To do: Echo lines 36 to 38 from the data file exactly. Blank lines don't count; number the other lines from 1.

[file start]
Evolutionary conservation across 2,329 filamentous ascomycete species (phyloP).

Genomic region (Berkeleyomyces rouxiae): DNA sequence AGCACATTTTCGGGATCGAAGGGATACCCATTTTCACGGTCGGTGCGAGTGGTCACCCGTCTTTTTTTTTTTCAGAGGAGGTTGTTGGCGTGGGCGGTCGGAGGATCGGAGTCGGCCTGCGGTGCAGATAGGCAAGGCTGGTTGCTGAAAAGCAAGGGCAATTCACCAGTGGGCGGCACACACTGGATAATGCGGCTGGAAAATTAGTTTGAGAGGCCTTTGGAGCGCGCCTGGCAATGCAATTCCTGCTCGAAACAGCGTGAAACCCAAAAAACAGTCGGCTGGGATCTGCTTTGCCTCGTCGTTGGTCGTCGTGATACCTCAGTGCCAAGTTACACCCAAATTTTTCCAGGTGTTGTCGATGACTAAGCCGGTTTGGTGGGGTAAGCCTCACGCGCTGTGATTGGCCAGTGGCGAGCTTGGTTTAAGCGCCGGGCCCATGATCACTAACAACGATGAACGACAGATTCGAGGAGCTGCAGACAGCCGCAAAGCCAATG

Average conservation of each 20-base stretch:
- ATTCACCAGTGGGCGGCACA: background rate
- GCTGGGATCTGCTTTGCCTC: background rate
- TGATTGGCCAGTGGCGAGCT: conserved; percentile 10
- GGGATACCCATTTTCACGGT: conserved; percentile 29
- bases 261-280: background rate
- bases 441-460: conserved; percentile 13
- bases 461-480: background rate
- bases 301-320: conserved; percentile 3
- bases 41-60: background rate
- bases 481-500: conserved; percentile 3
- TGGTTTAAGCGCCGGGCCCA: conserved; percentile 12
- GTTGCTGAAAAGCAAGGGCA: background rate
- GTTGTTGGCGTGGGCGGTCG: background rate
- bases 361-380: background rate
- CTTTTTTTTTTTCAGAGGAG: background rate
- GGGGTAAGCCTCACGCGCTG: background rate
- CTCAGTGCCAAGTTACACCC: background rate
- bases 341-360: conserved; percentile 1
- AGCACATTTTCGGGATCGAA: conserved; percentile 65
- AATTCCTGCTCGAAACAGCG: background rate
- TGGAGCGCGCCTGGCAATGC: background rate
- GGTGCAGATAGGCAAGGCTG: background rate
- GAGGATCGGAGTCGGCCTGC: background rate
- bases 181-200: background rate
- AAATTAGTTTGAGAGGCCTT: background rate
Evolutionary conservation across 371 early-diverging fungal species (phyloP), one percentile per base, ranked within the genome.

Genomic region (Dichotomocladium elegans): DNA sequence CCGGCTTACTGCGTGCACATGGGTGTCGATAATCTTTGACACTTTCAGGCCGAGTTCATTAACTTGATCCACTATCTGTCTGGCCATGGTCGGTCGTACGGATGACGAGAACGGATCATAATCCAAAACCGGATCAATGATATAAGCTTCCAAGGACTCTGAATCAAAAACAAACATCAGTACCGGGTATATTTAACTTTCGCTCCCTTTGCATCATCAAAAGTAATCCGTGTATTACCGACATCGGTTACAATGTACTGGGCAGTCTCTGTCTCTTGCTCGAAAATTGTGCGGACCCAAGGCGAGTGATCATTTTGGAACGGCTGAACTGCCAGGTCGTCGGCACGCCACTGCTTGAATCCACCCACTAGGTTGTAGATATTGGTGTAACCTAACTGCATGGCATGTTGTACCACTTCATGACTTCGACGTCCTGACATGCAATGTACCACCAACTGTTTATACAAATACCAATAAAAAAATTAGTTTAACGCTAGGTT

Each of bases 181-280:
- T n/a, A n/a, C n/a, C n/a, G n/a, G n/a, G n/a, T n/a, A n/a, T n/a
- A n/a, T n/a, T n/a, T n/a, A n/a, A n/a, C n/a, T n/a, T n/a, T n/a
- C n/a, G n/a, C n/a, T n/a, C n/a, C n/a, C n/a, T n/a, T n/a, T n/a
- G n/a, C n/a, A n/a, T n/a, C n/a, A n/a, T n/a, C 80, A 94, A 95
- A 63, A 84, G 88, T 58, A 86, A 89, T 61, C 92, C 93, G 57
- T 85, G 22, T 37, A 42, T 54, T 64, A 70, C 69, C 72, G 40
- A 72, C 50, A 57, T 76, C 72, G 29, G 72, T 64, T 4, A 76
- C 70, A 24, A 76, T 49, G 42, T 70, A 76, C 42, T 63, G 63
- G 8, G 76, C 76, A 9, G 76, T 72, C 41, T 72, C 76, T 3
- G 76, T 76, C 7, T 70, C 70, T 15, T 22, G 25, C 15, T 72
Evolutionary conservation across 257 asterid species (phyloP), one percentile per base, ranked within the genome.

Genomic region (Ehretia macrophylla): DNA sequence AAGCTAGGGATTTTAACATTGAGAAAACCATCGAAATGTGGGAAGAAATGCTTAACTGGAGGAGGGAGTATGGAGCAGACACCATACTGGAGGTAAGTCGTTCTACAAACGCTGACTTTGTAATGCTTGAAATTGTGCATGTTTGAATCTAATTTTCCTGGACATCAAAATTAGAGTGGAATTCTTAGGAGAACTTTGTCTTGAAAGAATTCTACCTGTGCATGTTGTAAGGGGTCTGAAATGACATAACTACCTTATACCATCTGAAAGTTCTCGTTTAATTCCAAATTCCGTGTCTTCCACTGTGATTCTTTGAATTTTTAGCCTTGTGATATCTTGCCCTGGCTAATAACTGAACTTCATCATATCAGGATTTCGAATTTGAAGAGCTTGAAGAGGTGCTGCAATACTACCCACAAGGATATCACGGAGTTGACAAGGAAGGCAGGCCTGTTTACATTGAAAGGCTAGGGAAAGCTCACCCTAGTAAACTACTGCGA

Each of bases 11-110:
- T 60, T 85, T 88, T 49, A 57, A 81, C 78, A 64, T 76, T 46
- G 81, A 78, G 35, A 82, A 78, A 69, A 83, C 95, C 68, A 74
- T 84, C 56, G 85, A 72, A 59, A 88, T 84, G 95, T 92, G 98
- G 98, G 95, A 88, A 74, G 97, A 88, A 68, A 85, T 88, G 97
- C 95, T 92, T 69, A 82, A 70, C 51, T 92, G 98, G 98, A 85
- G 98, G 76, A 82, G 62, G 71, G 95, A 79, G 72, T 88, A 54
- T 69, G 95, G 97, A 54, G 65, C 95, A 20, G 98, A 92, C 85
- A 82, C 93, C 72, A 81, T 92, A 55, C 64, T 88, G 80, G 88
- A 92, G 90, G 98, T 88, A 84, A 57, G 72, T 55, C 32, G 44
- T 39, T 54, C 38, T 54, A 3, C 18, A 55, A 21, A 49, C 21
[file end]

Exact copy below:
- A 63, A 84, G 88, T 58, A 86, A 89, T 61, C 92, C 93, G 57
- T 85, G 22, T 37, A 42, T 54, T 64, A 70, C 69, C 72, G 40
- A 72, C 50, A 57, T 76, C 72, G 29, G 72, T 64, T 4, A 76